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Laos remains target for money laundering

China Daily | Updated: 2018-08-28 10:29
FILE PHOTO: Kaysone Phomvihane, former prime minister and president of Laos, is featured on a Lao 2000 kip banknote in Bangkok, Thailand, October 18, 2016. [Photo/VCG]

VIENTIANE - Laos continues to face a high risk of money laundering despite the country graduating from the "gray list" of the Financial Action Task Force in 2017, local daily Vientiane Times on Monday quoted Laos' National Money Laundering and Terrorist Financing Risk Assessment as saying.

The main sectors vulnerable to the risk are banking, the stock market, insurance, casinos, real estate, financial institutions and money exchange shops, the Anti-Money Laundering Intelligence Office under Lao central bank reported.

The assessment was summarized from consultations during a meeting held in Vientiane from Aug 21 to 23 at the task force committee for NRA, comprising experts from relevant sectors and World Bank experts.

The meeting was important for Laos for the purpose of Anti-Money Laundering and Countering the Financing of Terrorism, said Deputy Minister of Public Security, Major General Kongthong Phongvichith, who is vice-president of the National Committee for AML/CFT.

He said the meeting will help to boost coordination with all relevant sectors, especially in implementation, finding solutions to challenges, and drafting an action plan.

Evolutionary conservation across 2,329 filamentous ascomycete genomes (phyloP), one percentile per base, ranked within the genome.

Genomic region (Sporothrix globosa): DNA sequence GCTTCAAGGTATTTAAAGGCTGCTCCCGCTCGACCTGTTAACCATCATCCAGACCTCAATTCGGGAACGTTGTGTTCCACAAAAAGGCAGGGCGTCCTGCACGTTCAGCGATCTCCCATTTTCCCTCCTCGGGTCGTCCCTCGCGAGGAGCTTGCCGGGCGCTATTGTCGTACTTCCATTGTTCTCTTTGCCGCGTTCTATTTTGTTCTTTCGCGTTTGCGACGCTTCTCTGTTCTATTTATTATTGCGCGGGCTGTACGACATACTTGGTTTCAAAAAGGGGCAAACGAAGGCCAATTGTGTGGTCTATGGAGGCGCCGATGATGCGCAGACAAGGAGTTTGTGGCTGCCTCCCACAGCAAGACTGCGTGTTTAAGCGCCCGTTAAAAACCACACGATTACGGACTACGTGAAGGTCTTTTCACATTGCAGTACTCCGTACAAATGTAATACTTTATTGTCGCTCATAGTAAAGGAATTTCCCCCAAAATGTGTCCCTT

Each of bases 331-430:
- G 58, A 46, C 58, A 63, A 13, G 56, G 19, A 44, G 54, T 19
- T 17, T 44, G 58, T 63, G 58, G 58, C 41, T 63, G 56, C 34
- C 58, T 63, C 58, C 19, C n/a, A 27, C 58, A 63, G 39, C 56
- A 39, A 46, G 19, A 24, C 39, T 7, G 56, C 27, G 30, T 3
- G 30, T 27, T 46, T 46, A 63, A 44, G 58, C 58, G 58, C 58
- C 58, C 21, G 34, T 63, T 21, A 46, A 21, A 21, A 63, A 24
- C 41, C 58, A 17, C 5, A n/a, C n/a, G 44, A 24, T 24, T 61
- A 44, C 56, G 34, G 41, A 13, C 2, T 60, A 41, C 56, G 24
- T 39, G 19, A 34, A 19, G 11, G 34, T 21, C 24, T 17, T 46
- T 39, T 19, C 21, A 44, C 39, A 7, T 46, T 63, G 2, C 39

Laos has not yet faced serious issues with regard to money laundering and terror financing but it needs to strictly follow the guidelines of the government and international banking regulatory bodies to prevent all forms of illegal money transfers.

Laos has still to draft a detailed plan on solutions to the issue but the country has drawn up priority actions for solutions and delegated responsibility to each sector.

The National Risk Assessment process allows countries to understand their money laundering and terrorist financing risks, and to develop and implement an effective national response, said World Bank Country Manager Nicola Pontara.

Laos could benefit a lot from this process. For instance, by using a risk-based approach, the country can focus on prioritizing its resources for activities that pose the highest risk to its economy, he said.

The strong commitment of the National Coordinating Committee on AML/CFT has made progress possible in the NRA process, he added.

Xinhua

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